Belfast (AFP) – Two decades after the Good Friday Agreement formally ended the conflict in Northern Ireland, the peace process remains fragile and Brexit is provoking concerns over its durability.
The accord, signed on April 10, 1998, by the British and Irish governments and local political parties, ended 30 years of unrest that had left more than 3,500 dead.
It came four years after the Irish Republican Army (IRA), which had waged a deadly campaign of bombings and shootings in Northern Ireland and mainland Britain against London’s rule on the island, declared a historic ceasefire.
“I have been a member of the Labour Party for 54 years and a parliamentarian for 32 years and nothing in my life has compared with 5.30 pm on Good Friday, April 10, 1998,” Paul Murphy, a British Foreign Office minister for Northern Ireland at the time, told reporters as the anniversary approached.
Since then violence by the IRA and unionist paramilitary groups fighting for continued British rule of the province, has receded.
But communities continue to be divided along sectarian lines and political tensions remain — most pointedly around devolved governance.
Northern Ireland has been without an executive for 15 months after a power-sharing administration between the Democratic Unionist Party (DUP) and nationalist party Sinn Fein, in place since 2007, collapsed acrimoniously.
“A lot of people are wondering really how much has Northern Ireland changed in 20 years if the communities are so divided,” Siobhan Fenton, author of the forthcoming book “The Good Friday Agreement”, told AFP.
– ‘Chuckle Brothers’ –
Former Ulster Unionist Party leader Mike Nesbitt believes power-sharing in Belfast has been successful for “only one year” — when Ian Paisley, of the DUP, and one-time IRA commander Martin McGuinness, of Sinn Fein, ruled together through 2007.
“(They) got on so well they became known as the Chuckle Brothers,” he said.
“These two old enemies came together and… put a smile on their face and they made the effort to get along.”
The accord, reflecting “the unique nature of Northern Ireland”, was not intended to be “a one-off agreement”, according to Fenton.
Instead, “it has to be constantly updated to respond to the different events and social changes in society.”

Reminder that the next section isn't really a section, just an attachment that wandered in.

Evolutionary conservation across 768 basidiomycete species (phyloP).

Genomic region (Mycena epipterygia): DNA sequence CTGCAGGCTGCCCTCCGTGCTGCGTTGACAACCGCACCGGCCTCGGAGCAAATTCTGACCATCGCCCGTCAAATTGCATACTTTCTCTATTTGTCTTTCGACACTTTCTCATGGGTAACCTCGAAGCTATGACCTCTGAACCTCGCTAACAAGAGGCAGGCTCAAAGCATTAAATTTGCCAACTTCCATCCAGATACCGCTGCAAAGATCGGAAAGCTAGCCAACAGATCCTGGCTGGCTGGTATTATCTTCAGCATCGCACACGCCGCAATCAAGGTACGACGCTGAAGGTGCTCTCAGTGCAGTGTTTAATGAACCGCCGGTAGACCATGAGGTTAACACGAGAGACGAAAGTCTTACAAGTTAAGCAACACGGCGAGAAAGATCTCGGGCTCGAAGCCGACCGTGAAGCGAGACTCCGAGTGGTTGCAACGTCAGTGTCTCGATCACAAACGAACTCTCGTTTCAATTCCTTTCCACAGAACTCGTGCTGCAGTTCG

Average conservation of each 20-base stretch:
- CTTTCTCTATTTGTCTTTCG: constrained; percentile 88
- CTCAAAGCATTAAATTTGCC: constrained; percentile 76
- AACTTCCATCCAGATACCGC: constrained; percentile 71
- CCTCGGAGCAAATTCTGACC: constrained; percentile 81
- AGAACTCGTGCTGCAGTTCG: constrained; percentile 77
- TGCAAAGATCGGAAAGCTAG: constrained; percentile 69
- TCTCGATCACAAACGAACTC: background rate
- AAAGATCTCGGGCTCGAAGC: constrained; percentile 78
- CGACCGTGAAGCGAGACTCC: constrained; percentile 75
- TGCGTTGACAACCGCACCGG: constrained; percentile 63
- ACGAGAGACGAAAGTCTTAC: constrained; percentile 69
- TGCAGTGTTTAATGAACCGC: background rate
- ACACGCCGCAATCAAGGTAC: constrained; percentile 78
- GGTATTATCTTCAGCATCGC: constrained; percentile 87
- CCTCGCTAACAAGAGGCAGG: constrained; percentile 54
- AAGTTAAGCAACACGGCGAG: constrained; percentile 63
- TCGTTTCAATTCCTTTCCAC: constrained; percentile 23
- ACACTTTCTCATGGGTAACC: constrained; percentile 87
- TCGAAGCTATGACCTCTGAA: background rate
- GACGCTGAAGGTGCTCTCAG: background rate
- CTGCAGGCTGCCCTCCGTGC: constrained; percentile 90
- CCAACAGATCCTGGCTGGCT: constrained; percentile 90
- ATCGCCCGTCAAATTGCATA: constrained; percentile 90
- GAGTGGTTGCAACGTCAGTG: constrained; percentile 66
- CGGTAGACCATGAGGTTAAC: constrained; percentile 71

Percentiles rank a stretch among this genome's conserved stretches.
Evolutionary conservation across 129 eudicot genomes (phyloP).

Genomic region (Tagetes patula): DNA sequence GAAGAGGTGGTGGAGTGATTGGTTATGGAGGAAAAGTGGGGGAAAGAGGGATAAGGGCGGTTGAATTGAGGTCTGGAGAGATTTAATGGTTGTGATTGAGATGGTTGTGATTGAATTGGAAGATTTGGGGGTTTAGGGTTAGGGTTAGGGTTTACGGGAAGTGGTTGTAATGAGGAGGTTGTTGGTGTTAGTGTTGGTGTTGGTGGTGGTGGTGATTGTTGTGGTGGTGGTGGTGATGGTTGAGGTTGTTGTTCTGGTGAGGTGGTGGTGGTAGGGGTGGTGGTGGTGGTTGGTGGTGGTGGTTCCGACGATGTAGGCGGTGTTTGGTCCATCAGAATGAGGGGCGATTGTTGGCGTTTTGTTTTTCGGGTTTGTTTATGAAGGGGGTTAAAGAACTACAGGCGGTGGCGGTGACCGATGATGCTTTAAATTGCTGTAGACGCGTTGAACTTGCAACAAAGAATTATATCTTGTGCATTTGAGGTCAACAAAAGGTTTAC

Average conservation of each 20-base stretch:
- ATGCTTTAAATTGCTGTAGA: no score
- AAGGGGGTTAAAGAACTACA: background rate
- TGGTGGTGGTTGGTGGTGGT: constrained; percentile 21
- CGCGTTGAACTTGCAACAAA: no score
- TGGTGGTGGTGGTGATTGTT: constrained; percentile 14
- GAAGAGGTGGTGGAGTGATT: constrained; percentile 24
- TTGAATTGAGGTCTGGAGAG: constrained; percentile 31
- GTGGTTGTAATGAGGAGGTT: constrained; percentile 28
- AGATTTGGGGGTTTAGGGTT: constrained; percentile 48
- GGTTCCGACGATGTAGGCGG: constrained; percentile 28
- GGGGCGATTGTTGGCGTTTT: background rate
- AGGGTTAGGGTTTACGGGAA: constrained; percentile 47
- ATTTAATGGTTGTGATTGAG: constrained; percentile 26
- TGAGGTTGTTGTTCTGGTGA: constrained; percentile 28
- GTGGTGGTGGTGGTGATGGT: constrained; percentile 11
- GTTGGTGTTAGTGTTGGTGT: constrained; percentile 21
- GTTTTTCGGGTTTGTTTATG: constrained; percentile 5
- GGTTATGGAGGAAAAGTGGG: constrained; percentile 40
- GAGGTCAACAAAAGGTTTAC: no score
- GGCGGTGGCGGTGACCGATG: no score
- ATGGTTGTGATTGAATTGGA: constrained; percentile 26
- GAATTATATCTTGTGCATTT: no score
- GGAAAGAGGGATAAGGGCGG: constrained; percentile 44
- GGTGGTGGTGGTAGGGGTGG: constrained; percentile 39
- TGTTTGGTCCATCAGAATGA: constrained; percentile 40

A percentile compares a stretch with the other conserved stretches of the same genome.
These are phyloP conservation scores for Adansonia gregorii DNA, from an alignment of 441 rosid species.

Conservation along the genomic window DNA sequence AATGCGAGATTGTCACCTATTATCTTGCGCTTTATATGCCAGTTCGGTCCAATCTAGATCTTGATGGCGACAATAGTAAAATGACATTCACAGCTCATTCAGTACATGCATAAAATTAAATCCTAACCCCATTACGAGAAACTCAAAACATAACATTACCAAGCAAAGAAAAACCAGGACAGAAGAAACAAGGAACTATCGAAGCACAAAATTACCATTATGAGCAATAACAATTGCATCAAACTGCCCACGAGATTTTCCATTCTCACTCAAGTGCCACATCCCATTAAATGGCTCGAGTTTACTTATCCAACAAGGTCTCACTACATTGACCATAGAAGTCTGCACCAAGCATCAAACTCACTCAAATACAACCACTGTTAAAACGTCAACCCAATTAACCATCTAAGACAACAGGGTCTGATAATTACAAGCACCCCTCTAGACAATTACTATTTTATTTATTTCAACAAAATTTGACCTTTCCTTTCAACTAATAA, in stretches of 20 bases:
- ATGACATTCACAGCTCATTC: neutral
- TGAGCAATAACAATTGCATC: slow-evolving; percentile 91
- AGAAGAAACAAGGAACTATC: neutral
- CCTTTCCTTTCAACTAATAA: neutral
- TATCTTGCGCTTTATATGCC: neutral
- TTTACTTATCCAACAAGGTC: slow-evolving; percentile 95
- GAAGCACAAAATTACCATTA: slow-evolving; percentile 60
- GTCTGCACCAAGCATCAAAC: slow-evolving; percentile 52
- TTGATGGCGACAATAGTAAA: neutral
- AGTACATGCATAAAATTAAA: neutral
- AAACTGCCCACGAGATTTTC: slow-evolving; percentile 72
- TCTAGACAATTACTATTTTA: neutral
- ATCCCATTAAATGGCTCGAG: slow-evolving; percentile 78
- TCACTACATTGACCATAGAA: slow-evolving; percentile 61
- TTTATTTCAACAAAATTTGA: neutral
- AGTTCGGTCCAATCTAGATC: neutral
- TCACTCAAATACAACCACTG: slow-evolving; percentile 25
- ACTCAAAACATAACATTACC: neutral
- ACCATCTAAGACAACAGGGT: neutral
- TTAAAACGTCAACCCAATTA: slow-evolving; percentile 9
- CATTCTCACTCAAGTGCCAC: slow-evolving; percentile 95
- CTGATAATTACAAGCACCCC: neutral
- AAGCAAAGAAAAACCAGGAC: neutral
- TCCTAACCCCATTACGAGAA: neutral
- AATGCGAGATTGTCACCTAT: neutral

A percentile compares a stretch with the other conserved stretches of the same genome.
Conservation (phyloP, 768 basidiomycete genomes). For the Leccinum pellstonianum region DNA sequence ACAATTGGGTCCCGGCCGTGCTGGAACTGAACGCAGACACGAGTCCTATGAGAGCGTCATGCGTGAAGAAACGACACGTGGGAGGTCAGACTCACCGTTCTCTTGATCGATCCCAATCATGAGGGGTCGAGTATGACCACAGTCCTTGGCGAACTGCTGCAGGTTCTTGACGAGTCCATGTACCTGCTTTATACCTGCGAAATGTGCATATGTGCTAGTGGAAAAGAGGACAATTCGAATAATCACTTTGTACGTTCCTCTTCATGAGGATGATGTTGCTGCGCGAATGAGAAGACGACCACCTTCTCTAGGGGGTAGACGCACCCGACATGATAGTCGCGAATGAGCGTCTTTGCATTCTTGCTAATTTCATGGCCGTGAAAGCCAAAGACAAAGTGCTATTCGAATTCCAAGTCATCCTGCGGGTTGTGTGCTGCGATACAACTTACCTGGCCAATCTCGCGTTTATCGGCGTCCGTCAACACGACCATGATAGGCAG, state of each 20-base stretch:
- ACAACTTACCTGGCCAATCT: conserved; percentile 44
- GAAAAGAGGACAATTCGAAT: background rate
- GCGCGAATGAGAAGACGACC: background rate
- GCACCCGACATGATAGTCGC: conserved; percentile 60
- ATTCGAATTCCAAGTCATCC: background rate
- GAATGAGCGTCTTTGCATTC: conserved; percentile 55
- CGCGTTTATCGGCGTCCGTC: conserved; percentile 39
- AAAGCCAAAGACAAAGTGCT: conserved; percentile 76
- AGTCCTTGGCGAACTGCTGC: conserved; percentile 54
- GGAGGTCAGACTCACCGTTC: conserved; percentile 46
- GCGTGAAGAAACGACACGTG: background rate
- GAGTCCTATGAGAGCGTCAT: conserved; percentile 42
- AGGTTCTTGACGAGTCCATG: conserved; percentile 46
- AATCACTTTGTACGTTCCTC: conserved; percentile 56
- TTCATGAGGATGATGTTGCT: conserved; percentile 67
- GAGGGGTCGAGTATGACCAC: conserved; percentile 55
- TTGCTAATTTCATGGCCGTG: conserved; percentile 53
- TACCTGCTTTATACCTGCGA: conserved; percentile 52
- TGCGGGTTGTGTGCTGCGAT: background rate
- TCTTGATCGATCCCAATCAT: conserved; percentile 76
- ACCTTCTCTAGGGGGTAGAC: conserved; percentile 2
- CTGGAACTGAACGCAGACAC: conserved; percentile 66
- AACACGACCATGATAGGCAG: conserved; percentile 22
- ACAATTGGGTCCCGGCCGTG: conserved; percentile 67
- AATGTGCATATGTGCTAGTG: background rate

Others have been more sceptical from the outset of the agreement.
“If the agreement was perfect, we wouldn’t have the crisis we actually have in Stormont”, said Ian Paisley Jr., a DUP lawmaker in Westminster.
The DUP was the only major political group in Northern Ireland to oppose the deal in 1998, citing too many concessions to nationalists.
Giada Lagana, a political science academic at the National University of Ireland Galway, told AFP the deal was an “ingenious compromise where everything is subject to interpretation”.
However, its interpretive nature has led to recurring disagreements over certain key provisions.
Britain’s domestic politics has also complicated the picture.
Conservative Prime Minister Theresa May’s minority Government remains in power only with the support of 10 Westminster lawmakers with the fervently pro-Brexit DUP, sparking fears over their influence.
– Unification poll ‘up in lights’ –
The impact of Britain’s impending departure from the European Union on Northern Ireland has many worried, particularly because of the prospect of the return of a physical border with the Republic of Ireland, an EU member.
New Sinn Fein leader Mary Lou McDonald told reporters in London in February that Brexit was “not compatible” with the agreement.
Brexit will also result in the loss of a key channel for dialogue among peace process stakeholders, according to Lagana.
“The only place where this common approach has always been possible was within the European institutions,” she said.
For nationalists, a referendum on the reunification of Ireland — called for under the accord only once there are signs of majority support — would be the preferred way to solve the border issue.
McDonald, who said Brexit had put the poll option “up in lights”, predicted it would happen within a decade.
But for now, it lacks the necessary support across Northern Ireland’s still-fractured society.